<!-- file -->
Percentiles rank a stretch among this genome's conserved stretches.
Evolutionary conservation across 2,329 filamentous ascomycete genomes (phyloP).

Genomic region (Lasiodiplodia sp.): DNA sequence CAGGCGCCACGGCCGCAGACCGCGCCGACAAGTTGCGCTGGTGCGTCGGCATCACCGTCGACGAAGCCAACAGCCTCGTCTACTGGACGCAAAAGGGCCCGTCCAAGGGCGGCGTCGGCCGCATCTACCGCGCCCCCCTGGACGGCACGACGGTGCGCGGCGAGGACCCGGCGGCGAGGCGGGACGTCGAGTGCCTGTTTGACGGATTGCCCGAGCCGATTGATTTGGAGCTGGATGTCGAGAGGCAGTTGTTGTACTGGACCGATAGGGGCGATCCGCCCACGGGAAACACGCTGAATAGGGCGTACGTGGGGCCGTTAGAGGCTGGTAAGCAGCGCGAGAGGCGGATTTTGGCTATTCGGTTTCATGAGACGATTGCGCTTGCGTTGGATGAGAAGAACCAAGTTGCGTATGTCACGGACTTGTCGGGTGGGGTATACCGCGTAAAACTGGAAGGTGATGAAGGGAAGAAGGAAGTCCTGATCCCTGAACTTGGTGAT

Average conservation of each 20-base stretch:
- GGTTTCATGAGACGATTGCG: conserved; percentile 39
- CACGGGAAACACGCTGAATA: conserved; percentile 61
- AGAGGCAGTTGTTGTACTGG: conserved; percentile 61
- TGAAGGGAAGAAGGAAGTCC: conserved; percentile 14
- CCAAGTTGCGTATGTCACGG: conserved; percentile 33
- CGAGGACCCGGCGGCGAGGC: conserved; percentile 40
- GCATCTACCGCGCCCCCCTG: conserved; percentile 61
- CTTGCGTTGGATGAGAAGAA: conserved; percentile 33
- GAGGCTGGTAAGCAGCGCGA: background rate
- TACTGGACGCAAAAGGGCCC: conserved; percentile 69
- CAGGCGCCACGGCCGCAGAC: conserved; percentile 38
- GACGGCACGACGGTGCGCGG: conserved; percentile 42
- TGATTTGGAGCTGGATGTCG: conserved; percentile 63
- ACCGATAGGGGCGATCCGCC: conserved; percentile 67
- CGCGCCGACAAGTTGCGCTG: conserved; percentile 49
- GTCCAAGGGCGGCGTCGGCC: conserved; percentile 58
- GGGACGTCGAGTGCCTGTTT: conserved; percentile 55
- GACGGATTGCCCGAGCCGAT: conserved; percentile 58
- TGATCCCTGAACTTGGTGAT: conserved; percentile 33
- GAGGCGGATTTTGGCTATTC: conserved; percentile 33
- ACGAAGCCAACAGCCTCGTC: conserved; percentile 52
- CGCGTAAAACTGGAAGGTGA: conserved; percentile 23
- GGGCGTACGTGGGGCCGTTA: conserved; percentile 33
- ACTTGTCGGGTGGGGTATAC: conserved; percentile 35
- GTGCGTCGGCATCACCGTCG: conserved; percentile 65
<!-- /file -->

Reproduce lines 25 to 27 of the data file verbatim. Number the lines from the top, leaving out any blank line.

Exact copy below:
- ACGAAGCCAACAGCCTCGTC: conserved; percentile 52
- CGCGTAAAACTGGAAGGTGA: conserved; percentile 23
- GGGCGTACGTGGGGCCGTTA: conserved; percentile 33